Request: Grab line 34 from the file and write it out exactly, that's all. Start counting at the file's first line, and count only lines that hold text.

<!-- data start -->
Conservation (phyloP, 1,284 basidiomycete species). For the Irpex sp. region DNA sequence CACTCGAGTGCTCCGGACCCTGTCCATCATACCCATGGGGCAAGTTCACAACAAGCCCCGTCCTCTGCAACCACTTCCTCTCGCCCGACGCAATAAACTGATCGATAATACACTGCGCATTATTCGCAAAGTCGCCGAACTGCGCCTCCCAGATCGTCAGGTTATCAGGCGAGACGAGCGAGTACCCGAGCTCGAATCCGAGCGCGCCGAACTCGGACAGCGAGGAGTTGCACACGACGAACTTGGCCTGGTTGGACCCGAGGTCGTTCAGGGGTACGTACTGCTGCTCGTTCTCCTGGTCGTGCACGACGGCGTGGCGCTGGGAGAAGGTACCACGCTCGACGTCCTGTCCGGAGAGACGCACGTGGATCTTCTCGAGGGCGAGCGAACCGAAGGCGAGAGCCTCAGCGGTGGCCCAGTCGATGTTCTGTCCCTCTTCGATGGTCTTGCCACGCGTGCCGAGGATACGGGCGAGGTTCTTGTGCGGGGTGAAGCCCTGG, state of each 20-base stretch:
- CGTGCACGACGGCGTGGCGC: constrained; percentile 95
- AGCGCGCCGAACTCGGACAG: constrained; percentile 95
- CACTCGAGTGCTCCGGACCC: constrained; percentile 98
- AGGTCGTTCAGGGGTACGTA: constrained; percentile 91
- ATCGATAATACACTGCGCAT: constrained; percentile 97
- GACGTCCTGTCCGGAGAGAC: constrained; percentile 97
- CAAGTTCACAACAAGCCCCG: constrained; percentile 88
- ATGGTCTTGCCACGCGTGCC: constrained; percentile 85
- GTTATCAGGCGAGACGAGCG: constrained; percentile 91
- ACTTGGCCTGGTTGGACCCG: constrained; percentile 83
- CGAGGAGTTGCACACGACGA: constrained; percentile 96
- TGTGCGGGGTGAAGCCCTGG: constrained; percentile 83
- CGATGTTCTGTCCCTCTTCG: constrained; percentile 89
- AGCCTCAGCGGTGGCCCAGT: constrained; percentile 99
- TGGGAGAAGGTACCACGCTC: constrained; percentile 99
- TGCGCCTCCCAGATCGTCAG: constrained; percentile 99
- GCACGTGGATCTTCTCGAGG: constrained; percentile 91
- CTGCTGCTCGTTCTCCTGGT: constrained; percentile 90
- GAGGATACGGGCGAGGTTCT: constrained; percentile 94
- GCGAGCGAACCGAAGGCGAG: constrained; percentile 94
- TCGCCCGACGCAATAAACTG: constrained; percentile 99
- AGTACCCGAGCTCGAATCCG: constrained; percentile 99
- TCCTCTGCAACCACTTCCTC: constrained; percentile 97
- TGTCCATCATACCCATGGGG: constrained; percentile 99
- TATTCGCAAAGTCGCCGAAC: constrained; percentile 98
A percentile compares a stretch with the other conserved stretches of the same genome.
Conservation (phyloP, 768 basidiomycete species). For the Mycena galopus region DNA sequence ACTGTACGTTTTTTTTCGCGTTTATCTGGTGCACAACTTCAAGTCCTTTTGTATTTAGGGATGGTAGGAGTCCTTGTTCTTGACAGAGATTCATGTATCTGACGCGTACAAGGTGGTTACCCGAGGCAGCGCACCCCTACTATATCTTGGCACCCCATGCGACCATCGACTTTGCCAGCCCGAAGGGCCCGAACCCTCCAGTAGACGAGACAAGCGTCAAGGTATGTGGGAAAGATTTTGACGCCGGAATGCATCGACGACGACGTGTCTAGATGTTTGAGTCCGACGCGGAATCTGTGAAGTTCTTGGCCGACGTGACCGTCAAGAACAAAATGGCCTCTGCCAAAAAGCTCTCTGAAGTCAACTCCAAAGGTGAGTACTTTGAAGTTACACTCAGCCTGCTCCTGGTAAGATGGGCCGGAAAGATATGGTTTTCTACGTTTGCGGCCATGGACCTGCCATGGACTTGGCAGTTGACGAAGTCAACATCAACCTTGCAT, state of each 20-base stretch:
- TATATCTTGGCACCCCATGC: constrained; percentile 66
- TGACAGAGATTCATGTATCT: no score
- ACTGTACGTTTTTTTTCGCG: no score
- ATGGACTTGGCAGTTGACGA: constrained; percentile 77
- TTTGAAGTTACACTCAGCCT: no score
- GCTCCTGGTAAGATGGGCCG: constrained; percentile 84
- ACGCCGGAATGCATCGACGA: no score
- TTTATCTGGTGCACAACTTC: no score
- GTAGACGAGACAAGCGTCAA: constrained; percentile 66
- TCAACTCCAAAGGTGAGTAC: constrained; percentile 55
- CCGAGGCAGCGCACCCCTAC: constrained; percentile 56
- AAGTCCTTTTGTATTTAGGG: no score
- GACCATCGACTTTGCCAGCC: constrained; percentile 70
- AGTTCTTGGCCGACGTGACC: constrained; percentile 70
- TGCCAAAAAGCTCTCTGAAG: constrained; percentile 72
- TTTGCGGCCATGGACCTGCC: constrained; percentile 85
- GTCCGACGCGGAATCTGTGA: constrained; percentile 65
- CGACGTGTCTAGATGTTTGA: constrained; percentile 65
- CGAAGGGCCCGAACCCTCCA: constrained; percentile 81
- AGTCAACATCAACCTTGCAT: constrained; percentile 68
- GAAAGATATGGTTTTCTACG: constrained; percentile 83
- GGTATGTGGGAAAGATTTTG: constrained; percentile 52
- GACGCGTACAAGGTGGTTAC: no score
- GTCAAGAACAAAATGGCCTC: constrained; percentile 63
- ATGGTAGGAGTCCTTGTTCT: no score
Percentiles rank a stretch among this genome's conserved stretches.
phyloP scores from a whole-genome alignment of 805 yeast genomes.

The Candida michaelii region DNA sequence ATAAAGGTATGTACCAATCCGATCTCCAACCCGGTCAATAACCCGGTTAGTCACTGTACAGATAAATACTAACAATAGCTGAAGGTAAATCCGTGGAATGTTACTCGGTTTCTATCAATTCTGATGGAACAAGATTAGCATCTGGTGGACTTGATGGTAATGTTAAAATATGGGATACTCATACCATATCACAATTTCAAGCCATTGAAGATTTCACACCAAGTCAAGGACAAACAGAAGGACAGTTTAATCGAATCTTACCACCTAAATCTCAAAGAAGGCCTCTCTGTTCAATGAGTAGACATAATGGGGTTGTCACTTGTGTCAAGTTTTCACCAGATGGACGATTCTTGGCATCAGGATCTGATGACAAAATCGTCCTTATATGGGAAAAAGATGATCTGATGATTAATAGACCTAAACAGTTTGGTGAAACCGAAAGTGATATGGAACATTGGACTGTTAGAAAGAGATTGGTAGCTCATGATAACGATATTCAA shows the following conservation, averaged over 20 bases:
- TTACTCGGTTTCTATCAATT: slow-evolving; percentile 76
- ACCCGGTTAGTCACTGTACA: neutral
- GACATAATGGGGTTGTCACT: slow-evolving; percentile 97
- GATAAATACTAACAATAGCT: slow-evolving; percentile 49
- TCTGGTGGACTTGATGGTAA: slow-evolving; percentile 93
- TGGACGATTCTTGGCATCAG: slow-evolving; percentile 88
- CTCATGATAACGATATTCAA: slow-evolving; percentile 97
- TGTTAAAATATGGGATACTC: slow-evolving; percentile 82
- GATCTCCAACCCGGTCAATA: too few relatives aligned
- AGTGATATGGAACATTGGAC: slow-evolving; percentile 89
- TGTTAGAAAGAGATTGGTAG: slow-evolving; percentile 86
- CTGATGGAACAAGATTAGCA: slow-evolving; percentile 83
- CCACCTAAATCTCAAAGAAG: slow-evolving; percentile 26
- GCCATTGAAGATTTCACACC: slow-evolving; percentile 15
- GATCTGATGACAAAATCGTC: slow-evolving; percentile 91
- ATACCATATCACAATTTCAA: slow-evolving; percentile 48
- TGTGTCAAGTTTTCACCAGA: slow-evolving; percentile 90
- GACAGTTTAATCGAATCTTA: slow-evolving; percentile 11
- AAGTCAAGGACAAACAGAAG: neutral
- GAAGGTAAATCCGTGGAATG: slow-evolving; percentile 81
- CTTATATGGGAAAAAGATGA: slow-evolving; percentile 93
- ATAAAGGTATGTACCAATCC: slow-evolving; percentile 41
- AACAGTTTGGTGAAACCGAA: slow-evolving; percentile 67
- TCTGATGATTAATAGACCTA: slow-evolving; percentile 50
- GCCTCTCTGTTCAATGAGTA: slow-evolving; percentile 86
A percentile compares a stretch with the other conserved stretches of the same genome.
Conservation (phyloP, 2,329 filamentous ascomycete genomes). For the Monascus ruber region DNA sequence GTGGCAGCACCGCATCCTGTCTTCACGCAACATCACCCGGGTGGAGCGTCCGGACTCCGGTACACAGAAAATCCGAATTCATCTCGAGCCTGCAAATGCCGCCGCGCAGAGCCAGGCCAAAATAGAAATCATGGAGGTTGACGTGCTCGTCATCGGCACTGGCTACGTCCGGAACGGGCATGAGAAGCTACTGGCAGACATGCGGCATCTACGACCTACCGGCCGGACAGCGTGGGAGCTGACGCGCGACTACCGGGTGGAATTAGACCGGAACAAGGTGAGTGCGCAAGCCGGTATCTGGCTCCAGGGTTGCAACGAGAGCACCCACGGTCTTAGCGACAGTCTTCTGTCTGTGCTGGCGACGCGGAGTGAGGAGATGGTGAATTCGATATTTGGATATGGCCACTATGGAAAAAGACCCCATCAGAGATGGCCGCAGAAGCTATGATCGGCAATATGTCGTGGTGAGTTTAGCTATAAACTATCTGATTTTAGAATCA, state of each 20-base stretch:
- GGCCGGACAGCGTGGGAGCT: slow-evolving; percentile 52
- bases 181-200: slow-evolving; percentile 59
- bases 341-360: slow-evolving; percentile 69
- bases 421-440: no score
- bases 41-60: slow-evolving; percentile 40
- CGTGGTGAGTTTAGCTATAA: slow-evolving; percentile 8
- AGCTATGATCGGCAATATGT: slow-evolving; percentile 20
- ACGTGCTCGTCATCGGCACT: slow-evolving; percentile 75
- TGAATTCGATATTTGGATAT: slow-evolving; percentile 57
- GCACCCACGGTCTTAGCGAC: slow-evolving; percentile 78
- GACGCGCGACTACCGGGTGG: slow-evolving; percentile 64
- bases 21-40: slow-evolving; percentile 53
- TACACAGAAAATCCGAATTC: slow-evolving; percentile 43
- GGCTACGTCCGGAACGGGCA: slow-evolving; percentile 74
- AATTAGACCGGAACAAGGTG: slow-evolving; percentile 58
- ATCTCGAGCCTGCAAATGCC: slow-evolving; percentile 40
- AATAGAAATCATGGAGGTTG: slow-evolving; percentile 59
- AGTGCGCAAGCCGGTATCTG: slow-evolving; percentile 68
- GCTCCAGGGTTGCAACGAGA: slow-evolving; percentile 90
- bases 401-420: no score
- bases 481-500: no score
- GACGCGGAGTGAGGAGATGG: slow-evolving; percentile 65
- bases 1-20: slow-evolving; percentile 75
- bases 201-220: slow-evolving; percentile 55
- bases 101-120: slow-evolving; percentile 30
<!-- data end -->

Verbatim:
- GCTCCTGGTAAGATGGGCCG: constrained; percentile 84